What an unusual idea. Perhaps in the midst of new Sherlock Holmes interest, Penguin decided to put out this unusual volume entitled, “The Penguin Book of Victorian Women in Crime: Forgotten Cops and Private Eyes From the Time of Sherlock Holmes.” It ended up in my mail after reviewing a collection of Holmes-inspired stories. It is a collection of stories with characters I was not familiar with, by authors, of whom just a few had some name recognition for me.
It is more scholarly work than one for the general reader. It is edited, and edited well, by Michael Sims, who has written a range of books, including ones touching on the offbeat works found in this collection. His introductions to the stories set strong contexts for both the stories and the authors. Most of authors are males, but several women represent their own characters in breaking new ground.
A common theme in many of these stories is a woman, forced by circumstances, to enter into a male-dominated profession. Quite often, the fact that they are women, or wealthy, or educated, allow them into situations in which a male detective could not make progress. In other words, many of the authors set up situations which allow their characters to enter into an non-female world with an excuse most readers could grant. Once in that world, their success comes from their own wits. It would have been nearly unheard of to actually have women working in these roles, so their appearance in fiction precedes their appearance in reality. As Sims notes in his introduction, “Whatever the progressive sensibilities of the author, the creation of a female detective instantly provided a number of narrative possibilities that were unavailable to male heroes.”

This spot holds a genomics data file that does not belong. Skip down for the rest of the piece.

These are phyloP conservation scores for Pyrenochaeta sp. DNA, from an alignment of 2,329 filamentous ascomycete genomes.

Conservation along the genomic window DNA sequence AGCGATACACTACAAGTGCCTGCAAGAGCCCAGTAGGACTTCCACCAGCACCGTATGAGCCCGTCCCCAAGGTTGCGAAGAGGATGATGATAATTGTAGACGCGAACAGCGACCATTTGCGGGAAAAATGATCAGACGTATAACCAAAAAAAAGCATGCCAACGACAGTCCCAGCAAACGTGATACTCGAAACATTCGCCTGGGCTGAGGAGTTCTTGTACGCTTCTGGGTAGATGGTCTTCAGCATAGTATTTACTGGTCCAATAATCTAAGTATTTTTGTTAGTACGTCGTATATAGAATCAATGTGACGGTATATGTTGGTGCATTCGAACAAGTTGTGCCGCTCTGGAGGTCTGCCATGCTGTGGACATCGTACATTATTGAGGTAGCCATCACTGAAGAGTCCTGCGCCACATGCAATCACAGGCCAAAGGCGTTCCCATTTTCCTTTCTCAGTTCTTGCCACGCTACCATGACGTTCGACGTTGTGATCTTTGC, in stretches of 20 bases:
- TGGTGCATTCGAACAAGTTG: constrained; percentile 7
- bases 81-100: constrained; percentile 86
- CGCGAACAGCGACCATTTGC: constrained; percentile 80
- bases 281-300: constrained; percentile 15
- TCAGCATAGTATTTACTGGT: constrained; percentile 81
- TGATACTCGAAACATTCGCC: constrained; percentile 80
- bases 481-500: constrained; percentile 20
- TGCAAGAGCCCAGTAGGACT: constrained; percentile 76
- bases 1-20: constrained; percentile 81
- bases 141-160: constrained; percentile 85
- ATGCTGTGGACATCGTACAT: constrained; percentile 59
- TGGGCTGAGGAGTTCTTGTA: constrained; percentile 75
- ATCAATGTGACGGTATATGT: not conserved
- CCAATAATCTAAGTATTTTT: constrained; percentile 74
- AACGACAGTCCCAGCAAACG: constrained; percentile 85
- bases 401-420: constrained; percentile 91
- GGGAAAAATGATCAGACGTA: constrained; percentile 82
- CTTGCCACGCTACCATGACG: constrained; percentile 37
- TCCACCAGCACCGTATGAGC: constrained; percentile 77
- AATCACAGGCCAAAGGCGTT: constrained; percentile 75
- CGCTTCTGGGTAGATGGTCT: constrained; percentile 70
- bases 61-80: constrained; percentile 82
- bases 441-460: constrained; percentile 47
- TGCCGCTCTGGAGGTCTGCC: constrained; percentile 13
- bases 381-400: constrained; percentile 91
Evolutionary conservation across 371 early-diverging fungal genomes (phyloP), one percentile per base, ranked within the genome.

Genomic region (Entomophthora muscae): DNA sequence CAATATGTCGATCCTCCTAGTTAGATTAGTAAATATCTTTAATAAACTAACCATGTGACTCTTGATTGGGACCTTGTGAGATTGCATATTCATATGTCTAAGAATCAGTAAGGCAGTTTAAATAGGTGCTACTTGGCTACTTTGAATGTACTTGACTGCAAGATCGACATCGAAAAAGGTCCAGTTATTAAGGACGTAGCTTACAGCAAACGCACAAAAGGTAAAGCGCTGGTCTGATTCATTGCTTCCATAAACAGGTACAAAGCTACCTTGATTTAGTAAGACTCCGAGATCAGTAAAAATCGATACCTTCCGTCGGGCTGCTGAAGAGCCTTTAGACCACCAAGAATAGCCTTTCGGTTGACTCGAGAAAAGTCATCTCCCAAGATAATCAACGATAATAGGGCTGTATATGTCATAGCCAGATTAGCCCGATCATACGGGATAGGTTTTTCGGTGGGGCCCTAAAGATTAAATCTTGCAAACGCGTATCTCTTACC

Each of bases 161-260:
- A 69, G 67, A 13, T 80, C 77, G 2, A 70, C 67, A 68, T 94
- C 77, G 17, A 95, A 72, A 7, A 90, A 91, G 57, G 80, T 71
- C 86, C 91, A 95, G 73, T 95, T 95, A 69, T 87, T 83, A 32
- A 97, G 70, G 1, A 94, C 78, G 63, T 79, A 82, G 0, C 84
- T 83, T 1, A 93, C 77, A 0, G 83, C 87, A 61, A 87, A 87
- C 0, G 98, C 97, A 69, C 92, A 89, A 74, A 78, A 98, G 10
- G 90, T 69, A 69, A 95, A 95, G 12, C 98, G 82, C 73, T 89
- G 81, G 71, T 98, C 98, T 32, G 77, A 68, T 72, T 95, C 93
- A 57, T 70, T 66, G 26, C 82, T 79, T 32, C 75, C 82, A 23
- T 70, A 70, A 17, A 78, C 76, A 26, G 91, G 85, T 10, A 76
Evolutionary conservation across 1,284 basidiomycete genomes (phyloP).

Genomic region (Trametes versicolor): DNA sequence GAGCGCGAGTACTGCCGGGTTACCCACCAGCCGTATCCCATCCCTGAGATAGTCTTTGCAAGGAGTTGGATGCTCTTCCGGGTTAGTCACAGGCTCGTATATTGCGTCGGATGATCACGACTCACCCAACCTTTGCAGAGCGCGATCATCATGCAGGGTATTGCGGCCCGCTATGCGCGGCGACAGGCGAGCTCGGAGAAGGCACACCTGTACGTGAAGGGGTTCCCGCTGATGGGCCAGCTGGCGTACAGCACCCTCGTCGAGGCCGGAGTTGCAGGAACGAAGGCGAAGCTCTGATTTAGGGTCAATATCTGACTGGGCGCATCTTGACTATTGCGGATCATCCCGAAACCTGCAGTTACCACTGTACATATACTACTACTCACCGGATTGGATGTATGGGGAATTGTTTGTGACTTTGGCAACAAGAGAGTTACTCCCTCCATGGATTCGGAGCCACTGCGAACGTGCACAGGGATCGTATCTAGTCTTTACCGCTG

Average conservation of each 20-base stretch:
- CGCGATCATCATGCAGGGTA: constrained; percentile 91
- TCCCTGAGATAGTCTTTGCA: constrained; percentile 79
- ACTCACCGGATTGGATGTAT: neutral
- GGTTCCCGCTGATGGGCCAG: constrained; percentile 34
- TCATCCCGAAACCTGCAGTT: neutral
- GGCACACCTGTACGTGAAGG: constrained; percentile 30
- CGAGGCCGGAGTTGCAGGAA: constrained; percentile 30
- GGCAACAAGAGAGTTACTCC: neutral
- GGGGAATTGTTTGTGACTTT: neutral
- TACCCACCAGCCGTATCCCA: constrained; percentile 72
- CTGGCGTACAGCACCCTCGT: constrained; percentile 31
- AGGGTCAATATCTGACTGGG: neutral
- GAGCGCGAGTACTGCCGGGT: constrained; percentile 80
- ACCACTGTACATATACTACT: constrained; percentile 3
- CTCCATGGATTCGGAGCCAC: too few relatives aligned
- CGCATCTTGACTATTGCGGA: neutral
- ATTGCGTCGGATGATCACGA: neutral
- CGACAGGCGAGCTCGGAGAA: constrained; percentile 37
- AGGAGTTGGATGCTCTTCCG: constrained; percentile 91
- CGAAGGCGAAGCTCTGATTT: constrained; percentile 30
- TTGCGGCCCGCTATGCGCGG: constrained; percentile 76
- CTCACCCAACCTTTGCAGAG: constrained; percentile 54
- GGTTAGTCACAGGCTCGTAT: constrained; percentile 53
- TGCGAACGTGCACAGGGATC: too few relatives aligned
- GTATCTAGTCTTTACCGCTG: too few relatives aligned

The range of stories also show the development of the detective story. Some show little real investigative work at all; instead, simple clarity allows a case to unfold. Others show the detectives doing the hard work of examining crime scenes or following a suspect, even to an underground cavern.
I say the work is more scholarly than a general read in that Sims includes stories which are justifiably forgotten, except by those wanting to know what was the publishing culture at that time. Mary Wilkin’s “The Long Arm,” has all the elements of a suspenseful plot, but the suspense is mainly missing and we wait patiently while she solves nothing — it is a visiting male detective who does most of the work outside of the story. However, these stories are balance by some excellent entries, including two by Anna Katherine Green.
This anthology will be enjoyed those with interests in the detective story, or women in literature, but it is not aimed at the general reader looking for just another good mystery.